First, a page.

Some of them were also found in the steppes and semi-arid locations in Central Asia, Altay Mountains, and the provinces of Heilungkiang and Hebei in the Northeastern part of China.
Originally, they were intended as laboratory animals in the UK but by the 1980s, they slowly gained popularity as house pets.
Unlike the other species, this one is not as friendly and has the tendency to bite. In fact, it is known as a biting hamster.
5. Roborovski Dwarf Hamsters
This is one of the smaller hamster species which was discovered in Northern China by Lt. Vsevolod Roborovski in the year 1894.
They are also found in the deserts of lake Zaysan in Kazakhstan and in Mongolia. These hamsters prefer areas with loose sands and those that do not have dense vegetation. They are known to use water efficiently making them suited in the desert regions they live.
In the wild, they create up to 6 feet deep off burrows in semi-arid areas.
It is not an aggressive fellow but it is a fast-mover making it less ideal as pets for kids.
What Do Hamsters Eat in the Wilderness?
Wild hamsters diet consists of fruits, vegetables, seeds, insects, and frogs.
Interestingly, these little guys got their name from a German word hamstern which means hoarding. This is the best way to describe their eating behaviors in the wild where not only do they hoard food in their homes but in their cheek pouches, too.
How? Their bodies allow them to store food in two flaps of their skin known as the cheek pouches. These pouches are huge enough to allow hamsters to store food and then carry these into their underground homes and keepsake these during drought.
The Behavior of Wild Hamsters
If you already have hamsters at home, you know that they are skittish creatures. This kind of behavior may be due to being prey to large animals in the wild. They have mastered the art of being alert all the time to escape the eyes of their predators.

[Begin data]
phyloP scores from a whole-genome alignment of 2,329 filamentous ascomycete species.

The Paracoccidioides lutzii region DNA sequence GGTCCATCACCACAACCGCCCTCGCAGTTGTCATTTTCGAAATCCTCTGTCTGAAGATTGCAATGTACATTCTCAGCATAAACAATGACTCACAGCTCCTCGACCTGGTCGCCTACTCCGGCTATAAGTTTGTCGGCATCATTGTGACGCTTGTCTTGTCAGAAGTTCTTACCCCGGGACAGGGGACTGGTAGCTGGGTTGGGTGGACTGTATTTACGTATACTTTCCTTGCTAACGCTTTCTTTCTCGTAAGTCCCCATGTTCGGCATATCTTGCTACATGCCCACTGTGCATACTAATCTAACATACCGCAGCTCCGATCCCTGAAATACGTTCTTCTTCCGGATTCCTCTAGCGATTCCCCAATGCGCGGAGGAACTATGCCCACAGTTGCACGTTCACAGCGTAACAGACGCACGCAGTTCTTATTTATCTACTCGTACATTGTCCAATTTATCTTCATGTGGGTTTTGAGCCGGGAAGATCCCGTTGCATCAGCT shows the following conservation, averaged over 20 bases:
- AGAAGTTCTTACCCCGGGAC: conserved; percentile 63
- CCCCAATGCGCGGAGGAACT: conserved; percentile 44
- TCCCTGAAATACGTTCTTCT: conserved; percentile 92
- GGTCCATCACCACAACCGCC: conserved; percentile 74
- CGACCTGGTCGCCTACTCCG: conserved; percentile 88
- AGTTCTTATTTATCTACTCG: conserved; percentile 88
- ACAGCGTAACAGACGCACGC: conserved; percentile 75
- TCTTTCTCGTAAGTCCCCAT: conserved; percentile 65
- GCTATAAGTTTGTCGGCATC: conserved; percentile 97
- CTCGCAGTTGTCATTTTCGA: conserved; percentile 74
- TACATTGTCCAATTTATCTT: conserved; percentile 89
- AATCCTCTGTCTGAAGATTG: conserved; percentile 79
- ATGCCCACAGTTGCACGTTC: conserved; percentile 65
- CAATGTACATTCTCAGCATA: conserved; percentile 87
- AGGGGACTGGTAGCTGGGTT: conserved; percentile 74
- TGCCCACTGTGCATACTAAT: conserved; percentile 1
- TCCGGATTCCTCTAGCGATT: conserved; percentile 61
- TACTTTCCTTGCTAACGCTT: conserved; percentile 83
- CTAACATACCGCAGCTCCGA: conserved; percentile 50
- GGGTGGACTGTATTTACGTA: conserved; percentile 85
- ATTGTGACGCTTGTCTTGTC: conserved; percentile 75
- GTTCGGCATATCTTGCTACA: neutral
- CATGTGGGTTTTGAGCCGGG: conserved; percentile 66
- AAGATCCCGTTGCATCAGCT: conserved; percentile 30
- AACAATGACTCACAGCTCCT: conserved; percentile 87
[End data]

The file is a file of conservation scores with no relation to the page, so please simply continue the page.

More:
Burrowing is another hamster behavior in the wild. They burrow to escape the heat and their enemies in the wild.
Since it is a wild, wild world, these little fellows have mastered the art of coloring. While the golden hamsters are the ones that are domesticated for the longest time, their colors have changed. But their cousins in captivity have remained in them the colors and the markings whilst in the wild.
Wild hamsters are light brown in color while some have backs with gray color and pale-colored-stomachs. Their colored backs allowed them to disguise making it hard for their predators to see them. On the other hand, their pale-colored bellies allow them to reflect and survive extreme temperatures in the desert.
But, if there is one thing that has remained in them all these years in captivity is their sleep patterns. Hamsters, either those in the wild or in your home are nocturnal fellows.
What they do at night time is a lot of digging to give them an ample amount of living areas. They build tunnels which they use to transport food and for breeding purposes, too. Living underground allows them to ‘live in a room with an air conditioner’ during the scorching heat of the day. And, when it gets too cold, these tunnels also work as insulators, cool right?
How Long do Hamsters Live in the Wild?
Due to the dangers in the wild, hamsters have a shorter lifespan as compared when they are in captivity. The Syrian pets live an average of 2 to 3 years but shorter when they are in the wild. The same goes for its cousins. The Campbell hamsters can live between 2 and 4 years in captivity while the Chinese hamsters live for 2.5 to 3 years.
For Roborovski, the average lifespan in the wild is 2 years while in captivity is about 4 years.
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These cute little guys are such a delight to have at home. Not only are they fun to watch but it is also interesting to adapt in your own home their natural habitat in the wild. They are mainly desert creatures who prefer warm and dry conditions with lots of digging areas.
So, to answer the question ‘where do hamsters live outside of pet stores?’ Despite their domestication, there are still some of them in the wilderness outsmarting their enemies by hiding and storing food where no one can find them in the deep.